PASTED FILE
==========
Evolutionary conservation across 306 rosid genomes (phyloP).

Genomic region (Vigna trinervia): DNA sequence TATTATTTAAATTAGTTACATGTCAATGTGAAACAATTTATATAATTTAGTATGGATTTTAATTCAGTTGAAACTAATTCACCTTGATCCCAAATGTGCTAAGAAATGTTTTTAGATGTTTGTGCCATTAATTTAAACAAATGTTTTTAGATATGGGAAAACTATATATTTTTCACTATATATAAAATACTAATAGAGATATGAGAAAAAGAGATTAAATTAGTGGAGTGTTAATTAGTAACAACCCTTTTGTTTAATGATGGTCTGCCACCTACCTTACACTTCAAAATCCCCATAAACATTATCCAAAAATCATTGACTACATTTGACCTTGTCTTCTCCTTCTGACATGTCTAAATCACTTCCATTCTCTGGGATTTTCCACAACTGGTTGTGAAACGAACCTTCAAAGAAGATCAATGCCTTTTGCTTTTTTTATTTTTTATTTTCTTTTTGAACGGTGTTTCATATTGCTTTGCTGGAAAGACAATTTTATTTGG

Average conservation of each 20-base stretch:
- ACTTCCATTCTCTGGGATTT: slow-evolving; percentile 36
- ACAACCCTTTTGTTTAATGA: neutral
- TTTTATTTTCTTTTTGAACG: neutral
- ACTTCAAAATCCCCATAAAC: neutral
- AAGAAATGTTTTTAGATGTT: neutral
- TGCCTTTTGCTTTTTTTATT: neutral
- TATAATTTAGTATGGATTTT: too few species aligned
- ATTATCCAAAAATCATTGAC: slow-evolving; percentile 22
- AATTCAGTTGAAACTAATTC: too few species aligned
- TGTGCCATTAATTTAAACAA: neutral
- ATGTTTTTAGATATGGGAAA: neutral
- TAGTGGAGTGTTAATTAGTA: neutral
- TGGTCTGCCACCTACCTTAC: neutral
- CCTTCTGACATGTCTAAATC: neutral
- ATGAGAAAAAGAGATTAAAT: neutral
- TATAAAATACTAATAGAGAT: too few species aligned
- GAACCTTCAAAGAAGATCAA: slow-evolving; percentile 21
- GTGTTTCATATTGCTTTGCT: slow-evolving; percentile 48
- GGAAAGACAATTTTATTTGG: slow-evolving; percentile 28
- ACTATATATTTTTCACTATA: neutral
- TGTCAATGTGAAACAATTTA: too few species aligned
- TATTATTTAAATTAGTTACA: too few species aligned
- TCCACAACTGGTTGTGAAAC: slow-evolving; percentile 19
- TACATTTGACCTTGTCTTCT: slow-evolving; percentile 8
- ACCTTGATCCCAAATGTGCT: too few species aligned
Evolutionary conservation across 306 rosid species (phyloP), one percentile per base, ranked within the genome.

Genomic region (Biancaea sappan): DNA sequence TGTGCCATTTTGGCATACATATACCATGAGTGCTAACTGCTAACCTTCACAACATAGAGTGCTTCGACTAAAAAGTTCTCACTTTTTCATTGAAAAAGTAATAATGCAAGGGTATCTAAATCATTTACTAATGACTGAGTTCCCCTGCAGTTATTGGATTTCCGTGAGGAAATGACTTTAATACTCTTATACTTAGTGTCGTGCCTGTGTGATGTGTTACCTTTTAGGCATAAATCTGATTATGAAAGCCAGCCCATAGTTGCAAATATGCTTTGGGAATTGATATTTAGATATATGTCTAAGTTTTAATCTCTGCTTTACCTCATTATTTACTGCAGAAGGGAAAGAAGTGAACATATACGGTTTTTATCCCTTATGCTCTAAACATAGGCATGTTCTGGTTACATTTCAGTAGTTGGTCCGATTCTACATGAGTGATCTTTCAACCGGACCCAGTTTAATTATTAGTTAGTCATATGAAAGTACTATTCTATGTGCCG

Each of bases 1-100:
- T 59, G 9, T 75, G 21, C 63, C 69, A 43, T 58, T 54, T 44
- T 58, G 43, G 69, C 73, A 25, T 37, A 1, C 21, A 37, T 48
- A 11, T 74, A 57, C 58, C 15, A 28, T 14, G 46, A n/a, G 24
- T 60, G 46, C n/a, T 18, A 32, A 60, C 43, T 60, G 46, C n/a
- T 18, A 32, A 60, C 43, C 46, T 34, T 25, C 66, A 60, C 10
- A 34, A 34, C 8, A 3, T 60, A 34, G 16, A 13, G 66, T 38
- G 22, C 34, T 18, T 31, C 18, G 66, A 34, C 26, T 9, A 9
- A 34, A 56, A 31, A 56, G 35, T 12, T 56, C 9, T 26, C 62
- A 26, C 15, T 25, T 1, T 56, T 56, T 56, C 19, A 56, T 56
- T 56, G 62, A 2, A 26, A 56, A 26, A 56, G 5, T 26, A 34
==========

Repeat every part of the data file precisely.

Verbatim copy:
Evolutionary conservation across 306 rosid genomes (phyloP).

Genomic region (Vigna trinervia): DNA sequence TATTATTTAAATTAGTTACATGTCAATGTGAAACAATTTATATAATTTAGTATGGATTTTAATTCAGTTGAAACTAATTCACCTTGATCCCAAATGTGCTAAGAAATGTTTTTAGATGTTTGTGCCATTAATTTAAACAAATGTTTTTAGATATGGGAAAACTATATATTTTTCACTATATATAAAATACTAATAGAGATATGAGAAAAAGAGATTAAATTAGTGGAGTGTTAATTAGTAACAACCCTTTTGTTTAATGATGGTCTGCCACCTACCTTACACTTCAAAATCCCCATAAACATTATCCAAAAATCATTGACTACATTTGACCTTGTCTTCTCCTTCTGACATGTCTAAATCACTTCCATTCTCTGGGATTTTCCACAACTGGTTGTGAAACGAACCTTCAAAGAAGATCAATGCCTTTTGCTTTTTTTATTTTTTATTTTCTTTTTGAACGGTGTTTCATATTGCTTTGCTGGAAAGACAATTTTATTTGG

Average conservation of each 20-base stretch:
- ACTTCCATTCTCTGGGATTT: slow-evolving; percentile 36
- ACAACCCTTTTGTTTAATGA: neutral
- TTTTATTTTCTTTTTGAACG: neutral
- ACTTCAAAATCCCCATAAAC: neutral
- AAGAAATGTTTTTAGATGTT: neutral
- TGCCTTTTGCTTTTTTTATT: neutral
- TATAATTTAGTATGGATTTT: too few species aligned
- ATTATCCAAAAATCATTGAC: slow-evolving; percentile 22
- AATTCAGTTGAAACTAATTC: too few species aligned
- TGTGCCATTAATTTAAACAA: neutral
- ATGTTTTTAGATATGGGAAA: neutral
- TAGTGGAGTGTTAATTAGTA: neutral
- TGGTCTGCCACCTACCTTAC: neutral
- CCTTCTGACATGTCTAAATC: neutral
- ATGAGAAAAAGAGATTAAAT: neutral
- TATAAAATACTAATAGAGAT: too few species aligned
- GAACCTTCAAAGAAGATCAA: slow-evolving; percentile 21
- GTGTTTCATATTGCTTTGCT: slow-evolving; percentile 48
- GGAAAGACAATTTTATTTGG: slow-evolving; percentile 28
- ACTATATATTTTTCACTATA: neutral
- TGTCAATGTGAAACAATTTA: too few species aligned
- TATTATTTAAATTAGTTACA: too few species aligned
- TCCACAACTGGTTGTGAAAC: slow-evolving; percentile 19
- TACATTTGACCTTGTCTTCT: slow-evolving; percentile 8
- ACCTTGATCCCAAATGTGCT: too few species aligned
Evolutionary conservation across 306 rosid species (phyloP), one percentile per base, ranked within the genome.

Genomic region (Biancaea sappan): DNA sequence TGTGCCATTTTGGCATACATATACCATGAGTGCTAACTGCTAACCTTCACAACATAGAGTGCTTCGACTAAAAAGTTCTCACTTTTTCATTGAAAAAGTAATAATGCAAGGGTATCTAAATCATTTACTAATGACTGAGTTCCCCTGCAGTTATTGGATTTCCGTGAGGAAATGACTTTAATACTCTTATACTTAGTGTCGTGCCTGTGTGATGTGTTACCTTTTAGGCATAAATCTGATTATGAAAGCCAGCCCATAGTTGCAAATATGCTTTGGGAATTGATATTTAGATATATGTCTAAGTTTTAATCTCTGCTTTACCTCATTATTTACTGCAGAAGGGAAAGAAGTGAACATATACGGTTTTTATCCCTTATGCTCTAAACATAGGCATGTTCTGGTTACATTTCAGTAGTTGGTCCGATTCTACATGAGTGATCTTTCAACCGGACCCAGTTTAATTATTAGTTAGTCATATGAAAGTACTATTCTATGTGCCG

Each of bases 1-100:
- T 59, G 9, T 75, G 21, C 63, C 69, A 43, T 58, T 54, T 44
- T 58, G 43, G 69, C 73, A 25, T 37, A 1, C 21, A 37, T 48
- A 11, T 74, A 57, C 58, C 15, A 28, T 14, G 46, A n/a, G 24
- T 60, G 46, C n/a, T 18, A 32, A 60, C 43, T 60, G 46, C n/a
- T 18, A 32, A 60, C 43, C 46, T 34, T 25, C 66, A 60, C 10
- A 34, A 34, C 8, A 3, T 60, A 34, G 16, A 13, G 66, T 38
- G 22, C 34, T 18, T 31, C 18, G 66, A 34, C 26, T 9, A 9
- A 34, A 56, A 31, A 56, G 35, T 12, T 56, C 9, T 26, C 62
- A 26, C 15, T 25, T 1, T 56, T 56, T 56, C 19, A 56, T 56
- T 56, G 62, A 2, A 26, A 56, A 26, A 56, G 5, T 26, A 34